Born and brought up with rice fields all around in my village Basghar (Utarakhand) and learning the Practical Crop Production course at Govind Ballabh Pant University of Agriculture and Technology, I always had the belief that for paddy cultivation, puddling (preparation of the land before transplanting) and a large quantity of water are inevitable for good economic yield. The System of Rice intensification, which has revolutionized the technique of cultivation of rice across the world, is now a very prominent technique which AKRSP-I has been promoting in its different programmatic regions. Farmers have seen a great change in their production from the technique which has been approved by many papers and research studies. So has the benefits of Conservation Agriculture been shown for reducing the cost of production for farmers and making the soil more sustainable for producing good crops year after year. In my previous account on Conservation Agriculture, Dr. Norman Uphoff in a mail conversation had asked the team ‘to converge CA and SCI’ which can become a win-win situation for farmers as well as for soil health in fast-changing climate.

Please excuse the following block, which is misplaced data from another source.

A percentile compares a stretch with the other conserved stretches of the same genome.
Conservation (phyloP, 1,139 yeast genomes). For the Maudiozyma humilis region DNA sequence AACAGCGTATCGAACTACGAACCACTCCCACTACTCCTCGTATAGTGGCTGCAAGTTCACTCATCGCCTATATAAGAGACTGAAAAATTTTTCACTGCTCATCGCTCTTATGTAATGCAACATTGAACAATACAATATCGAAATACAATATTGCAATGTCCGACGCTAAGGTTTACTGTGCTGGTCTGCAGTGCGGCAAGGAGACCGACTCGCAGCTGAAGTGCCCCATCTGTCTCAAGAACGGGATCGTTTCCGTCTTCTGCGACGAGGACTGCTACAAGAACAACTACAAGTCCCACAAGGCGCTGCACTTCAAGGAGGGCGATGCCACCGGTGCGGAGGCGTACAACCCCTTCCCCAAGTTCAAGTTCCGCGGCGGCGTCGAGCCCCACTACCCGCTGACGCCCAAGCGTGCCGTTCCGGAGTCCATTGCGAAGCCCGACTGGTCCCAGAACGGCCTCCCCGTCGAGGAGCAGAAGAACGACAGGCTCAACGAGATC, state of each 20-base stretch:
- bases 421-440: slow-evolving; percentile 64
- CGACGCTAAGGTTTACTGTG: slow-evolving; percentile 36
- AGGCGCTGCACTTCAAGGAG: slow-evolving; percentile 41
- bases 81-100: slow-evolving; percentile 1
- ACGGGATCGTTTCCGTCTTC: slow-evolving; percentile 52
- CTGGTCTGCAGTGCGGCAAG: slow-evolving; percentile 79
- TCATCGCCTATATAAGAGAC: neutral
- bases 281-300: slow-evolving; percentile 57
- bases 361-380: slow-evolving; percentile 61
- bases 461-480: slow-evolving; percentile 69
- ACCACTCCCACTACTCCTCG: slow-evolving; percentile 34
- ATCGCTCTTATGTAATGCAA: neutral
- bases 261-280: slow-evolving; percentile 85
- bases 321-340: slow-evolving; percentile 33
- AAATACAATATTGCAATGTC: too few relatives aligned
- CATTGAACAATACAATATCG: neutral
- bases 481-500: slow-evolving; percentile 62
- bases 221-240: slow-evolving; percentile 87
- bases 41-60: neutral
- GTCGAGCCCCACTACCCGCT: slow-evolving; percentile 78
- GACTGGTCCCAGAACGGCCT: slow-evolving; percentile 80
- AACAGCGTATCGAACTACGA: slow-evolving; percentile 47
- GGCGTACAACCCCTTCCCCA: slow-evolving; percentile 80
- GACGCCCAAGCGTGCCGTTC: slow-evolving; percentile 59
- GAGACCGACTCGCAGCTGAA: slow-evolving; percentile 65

cultivation of rice in a credited

As in 2014, the rainfed rice crops in Dangs region have faced a challenge with late rainfall turn out after the first shower began in the month of July 2015. Rainfall gaps in the rainfall as seen in previous two seasons led to a problem for managing the transplanting of young seedling of 14 days (an important step in SRI), as without adequate rainfall transplanting becomes difficult. The result is seen in over- mature seedlings for transplanting or the wilting of the seedlings in the nursery itself when rain gets delayed.  This was seen in the villages participating in the AKRSP-India program in the Dangs region. The number of farmers cultivating rice with SRI technique was reduced substantially, and those who did use the practices, used over-mature seedlings. This presents a challenge to farmers for continuing SRI when there are unpredictable changes of course for rainfall and wider gaps are seen.